Political tensions escalate as recalled CCC MPs clash with ‘imposter’ Tshabangu in High Court drama

Self-imposed CCC Secretary-General Sengezo Tshabangu

High Court reserves judgment in case seeking to bar recalled CCC legislators from by-elections

The High Court, presided over by Judge Justice Never Katiyo, has reserved judgment in a case brought forward by Sengezo Tshabangu, the self-proclaimed interim secretary-general of the Citizens Coalition for Change (CCC).

Tshabangu is seeking to prevent recalled legislators from participating in the upcoming by-elections scheduled for Saturday.

Tshabangu invoked his self-imposed authority to recall 14 legislators and 17 councillors affiliated with the CCC, claiming that they were no longer members of the party. However, the recalled legislators successfully filed their nomination papers to contest the by-elections.

Tshabangu is seeking to bar these recalled legislators from participating in the polls as representatives of the CCC, which is led by Nelson Chamisa. However, Chamisa’s CCC has dismissed Tshabangu as an imposter aligned with Zanu PF.

During the court proceedings, Justice Katiyo questioned the basis for labelling Tshabangu as an imposter. Hatcliffe CCC legislator Agency Gumbo, who had been co-joined in the case, argued that Tshabangu became an imposter by recalling legislators belonging to another party. Gumbo pointed out that Tshabangu had his own party during the 2023 harmonized elections, where he sponsored candidates who ultimately lost to genuine CCC candidates supported by Chamisa.

Gumbo questioned Tshabangu’s decision to recall candidates from a different party after his own candidates were defeated.

Tshabangu’s lawyer, advocate Lewis Uriri, urged the court to grant his client’s application, contending that the recalled legislators had been expelled and should not be allowed to represent the CCC. Uriri emphasized that Tshabangu was the interim secretary-general of the only recognized CCC party.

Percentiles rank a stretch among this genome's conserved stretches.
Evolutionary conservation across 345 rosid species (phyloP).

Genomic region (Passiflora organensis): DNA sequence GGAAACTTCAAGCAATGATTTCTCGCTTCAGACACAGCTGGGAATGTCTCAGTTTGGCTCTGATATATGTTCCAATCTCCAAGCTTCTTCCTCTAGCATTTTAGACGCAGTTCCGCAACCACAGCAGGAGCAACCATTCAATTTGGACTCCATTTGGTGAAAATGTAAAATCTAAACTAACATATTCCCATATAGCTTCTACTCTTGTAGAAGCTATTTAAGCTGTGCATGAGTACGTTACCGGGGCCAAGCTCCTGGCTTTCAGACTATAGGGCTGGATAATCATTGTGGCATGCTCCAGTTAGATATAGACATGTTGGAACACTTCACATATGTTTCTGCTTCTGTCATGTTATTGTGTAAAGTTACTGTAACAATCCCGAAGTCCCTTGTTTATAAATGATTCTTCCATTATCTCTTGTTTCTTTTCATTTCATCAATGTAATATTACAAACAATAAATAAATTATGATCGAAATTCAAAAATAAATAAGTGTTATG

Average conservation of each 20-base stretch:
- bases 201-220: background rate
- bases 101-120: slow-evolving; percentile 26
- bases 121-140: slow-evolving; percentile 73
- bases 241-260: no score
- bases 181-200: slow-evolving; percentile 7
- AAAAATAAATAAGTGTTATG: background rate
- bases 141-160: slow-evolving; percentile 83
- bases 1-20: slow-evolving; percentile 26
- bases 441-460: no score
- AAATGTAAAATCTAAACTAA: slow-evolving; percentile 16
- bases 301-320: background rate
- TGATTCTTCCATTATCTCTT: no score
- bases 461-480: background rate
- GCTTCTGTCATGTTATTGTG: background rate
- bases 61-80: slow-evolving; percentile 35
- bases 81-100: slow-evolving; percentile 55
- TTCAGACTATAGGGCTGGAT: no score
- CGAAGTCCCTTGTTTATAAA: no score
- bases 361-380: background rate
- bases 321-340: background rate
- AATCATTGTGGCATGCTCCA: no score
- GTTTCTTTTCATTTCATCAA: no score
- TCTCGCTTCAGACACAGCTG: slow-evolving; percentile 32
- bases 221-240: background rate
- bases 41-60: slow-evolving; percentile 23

On the other side, the lawyer representing the recalled legislators, Alec Muchadehama, argued that Tshabangu’s application was misplaced and should be dismissed since it was filed in the wrong court. Muchadehama asserted that the Zimbabwe Electoral Commission (ZEC) would not have accepted nomination papers from recalled candidates if they were not genuine members of the CCC. He further urged Justice Katiyo to dismiss the application, highlighting that the ballots had already been printed.

Tawanda Kanengoni, the lawyer representing ZEC, assured the court that they would comply with the court’s decision in the matter.

The High Court’s ruling in this case will have significant implications for the upcoming by-elections. It remains to be seen whether the recalled legislators will be allowed to participate as candidates representing the CCC or if Tshabangu’s application will be successful in barring them from contesting. The judgment, eagerly awaited by all parties involved, will provide clarity on the matter and may shape the future political landscape in the country.

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